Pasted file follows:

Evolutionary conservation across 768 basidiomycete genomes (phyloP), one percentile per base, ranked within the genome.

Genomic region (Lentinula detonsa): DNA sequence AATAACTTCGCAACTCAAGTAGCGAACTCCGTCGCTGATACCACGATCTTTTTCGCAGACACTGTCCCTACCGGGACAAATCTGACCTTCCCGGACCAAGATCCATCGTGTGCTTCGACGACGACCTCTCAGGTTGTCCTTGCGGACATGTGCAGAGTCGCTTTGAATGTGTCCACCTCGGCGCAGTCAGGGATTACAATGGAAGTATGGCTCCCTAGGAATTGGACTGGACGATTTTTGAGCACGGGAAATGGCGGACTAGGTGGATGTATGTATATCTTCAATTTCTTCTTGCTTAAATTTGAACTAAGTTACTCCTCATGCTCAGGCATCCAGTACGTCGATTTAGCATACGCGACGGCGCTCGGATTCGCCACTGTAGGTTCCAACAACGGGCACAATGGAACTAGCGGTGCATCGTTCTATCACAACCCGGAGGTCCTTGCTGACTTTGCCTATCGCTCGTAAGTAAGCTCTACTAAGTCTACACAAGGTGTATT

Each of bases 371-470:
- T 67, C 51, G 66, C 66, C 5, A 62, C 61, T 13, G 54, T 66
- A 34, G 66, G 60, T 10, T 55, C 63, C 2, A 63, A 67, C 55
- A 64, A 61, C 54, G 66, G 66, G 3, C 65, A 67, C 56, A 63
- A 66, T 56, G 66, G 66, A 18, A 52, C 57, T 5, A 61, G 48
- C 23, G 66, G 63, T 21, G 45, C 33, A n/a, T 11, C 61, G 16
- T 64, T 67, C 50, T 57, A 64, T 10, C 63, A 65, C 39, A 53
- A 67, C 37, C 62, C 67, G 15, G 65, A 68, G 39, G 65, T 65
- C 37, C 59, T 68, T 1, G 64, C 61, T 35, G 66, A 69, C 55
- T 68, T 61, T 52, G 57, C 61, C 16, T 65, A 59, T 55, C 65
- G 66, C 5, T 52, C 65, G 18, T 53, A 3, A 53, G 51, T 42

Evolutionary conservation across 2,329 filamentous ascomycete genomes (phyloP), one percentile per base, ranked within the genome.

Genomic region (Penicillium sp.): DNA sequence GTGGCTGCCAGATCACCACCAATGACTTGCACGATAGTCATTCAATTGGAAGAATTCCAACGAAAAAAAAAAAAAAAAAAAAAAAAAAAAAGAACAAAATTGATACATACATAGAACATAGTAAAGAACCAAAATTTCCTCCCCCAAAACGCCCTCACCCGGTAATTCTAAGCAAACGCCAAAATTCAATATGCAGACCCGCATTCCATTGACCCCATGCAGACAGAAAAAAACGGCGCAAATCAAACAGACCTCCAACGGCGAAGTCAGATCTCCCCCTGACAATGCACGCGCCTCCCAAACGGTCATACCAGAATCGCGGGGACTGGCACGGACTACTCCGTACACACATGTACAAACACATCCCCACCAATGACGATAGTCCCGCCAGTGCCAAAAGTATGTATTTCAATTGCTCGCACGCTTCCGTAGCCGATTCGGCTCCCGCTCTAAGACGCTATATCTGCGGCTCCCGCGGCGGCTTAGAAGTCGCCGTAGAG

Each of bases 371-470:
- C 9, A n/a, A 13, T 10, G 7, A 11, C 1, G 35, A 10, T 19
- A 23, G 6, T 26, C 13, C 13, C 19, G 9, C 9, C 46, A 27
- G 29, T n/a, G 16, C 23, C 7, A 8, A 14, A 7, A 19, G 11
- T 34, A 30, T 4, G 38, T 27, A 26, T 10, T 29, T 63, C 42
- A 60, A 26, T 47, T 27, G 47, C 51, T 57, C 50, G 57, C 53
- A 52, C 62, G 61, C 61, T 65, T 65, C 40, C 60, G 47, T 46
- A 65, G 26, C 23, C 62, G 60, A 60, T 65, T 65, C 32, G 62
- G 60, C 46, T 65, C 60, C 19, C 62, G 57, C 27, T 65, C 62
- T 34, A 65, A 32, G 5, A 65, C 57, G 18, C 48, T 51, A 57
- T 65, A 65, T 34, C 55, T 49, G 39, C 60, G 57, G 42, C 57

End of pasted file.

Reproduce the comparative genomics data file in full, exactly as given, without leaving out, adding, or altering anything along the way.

Evolutionary conservation across 768 basidiomycete genomes (phyloP), one percentile per base, ranked within the genome.

Genomic region (Lentinula detonsa): DNA sequence AATAACTTCGCAACTCAAGTAGCGAACTCCGTCGCTGATACCACGATCTTTTTCGCAGACACTGTCCCTACCGGGACAAATCTGACCTTCCCGGACCAAGATCCATCGTGTGCTTCGACGACGACCTCTCAGGTTGTCCTTGCGGACATGTGCAGAGTCGCTTTGAATGTGTCCACCTCGGCGCAGTCAGGGATTACAATGGAAGTATGGCTCCCTAGGAATTGGACTGGACGATTTTTGAGCACGGGAAATGGCGGACTAGGTGGATGTATGTATATCTTCAATTTCTTCTTGCTTAAATTTGAACTAAGTTACTCCTCATGCTCAGGCATCCAGTACGTCGATTTAGCATACGCGACGGCGCTCGGATTCGCCACTGTAGGTTCCAACAACGGGCACAATGGAACTAGCGGTGCATCGTTCTATCACAACCCGGAGGTCCTTGCTGACTTTGCCTATCGCTCGTAAGTAAGCTCTACTAAGTCTACACAAGGTGTATT

Each of bases 371-470:
- T 67, C 51, G 66, C 66, C 5, A 62, C 61, T 13, G 54, T 66
- A 34, G 66, G 60, T 10, T 55, C 63, C 2, A 63, A 67, C 55
- A 64, A 61, C 54, G 66, G 66, G 3, C 65, A 67, C 56, A 63
- A 66, T 56, G 66, G 66, A 18, A 52, C 57, T 5, A 61, G 48
- C 23, G 66, G 63, T 21, G 45, C 33, A n/a, T 11, C 61, G 16
- T 64, T 67, C 50, T 57, A 64, T 10, C 63, A 65, C 39, A 53
- A 67, C 37, C 62, C 67, G 15, G 65, A 68, G 39, G 65, T 65
- C 37, C 59, T 68, T 1, G 64, C 61, T 35, G 66, A 69, C 55
- T 68, T 61, T 52, G 57, C 61, C 16, T 65, A 59, T 55, C 65
- G 66, C 5, T 52, C 65, G 18, T 53, A 3, A 53, G 51, T 42

Evolutionary conservation across 2,329 filamentous ascomycete genomes (phyloP), one percentile per base, ranked within the genome.

Genomic region (Penicillium sp.): DNA sequence GTGGCTGCCAGATCACCACCAATGACTTGCACGATAGTCATTCAATTGGAAGAATTCCAACGAAAAAAAAAAAAAAAAAAAAAAAAAAAAAGAACAAAATTGATACATACATAGAACATAGTAAAGAACCAAAATTTCCTCCCCCAAAACGCCCTCACCCGGTAATTCTAAGCAAACGCCAAAATTCAATATGCAGACCCGCATTCCATTGACCCCATGCAGACAGAAAAAAACGGCGCAAATCAAACAGACCTCCAACGGCGAAGTCAGATCTCCCCCTGACAATGCACGCGCCTCCCAAACGGTCATACCAGAATCGCGGGGACTGGCACGGACTACTCCGTACACACATGTACAAACACATCCCCACCAATGACGATAGTCCCGCCAGTGCCAAAAGTATGTATTTCAATTGCTCGCACGCTTCCGTAGCCGATTCGGCTCCCGCTCTAAGACGCTATATCTGCGGCTCCCGCGGCGGCTTAGAAGTCGCCGTAGAG

Each of bases 371-470:
- C 9, A n/a, A 13, T 10, G 7, A 11, C 1, G 35, A 10, T 19
- A 23, G 6, T 26, C 13, C 13, C 19, G 9, C 9, C 46, A 27
- G 29, T n/a, G 16, C 23, C 7, A 8, A 14, A 7, A 19, G 11
- T 34, A 30, T 4, G 38, T 27, A 26, T 10, T 29, T 63, C 42
- A 60, A 26, T 47, T 27, G 47, C 51, T 57, C 50, G 57, C 53
- A 52, C 62, G 61, C 61, T 65, T 65, C 40, C 60, G 47, T 46
- A 65, G 26, C 23, C 62, G 60, A 60, T 65, T 65, C 32, G 62
- G 60, C 46, T 65, C 60, C 19, C 62, G 57, C 27, T 65, C 62
- T 34, A 65, A 32, G 5, A 65, C 57, G 18, C 48, T 51, A 57
- T 65, A 65, T 34, C 55, T 49, G 39, C 60, G 57, G 42, C 57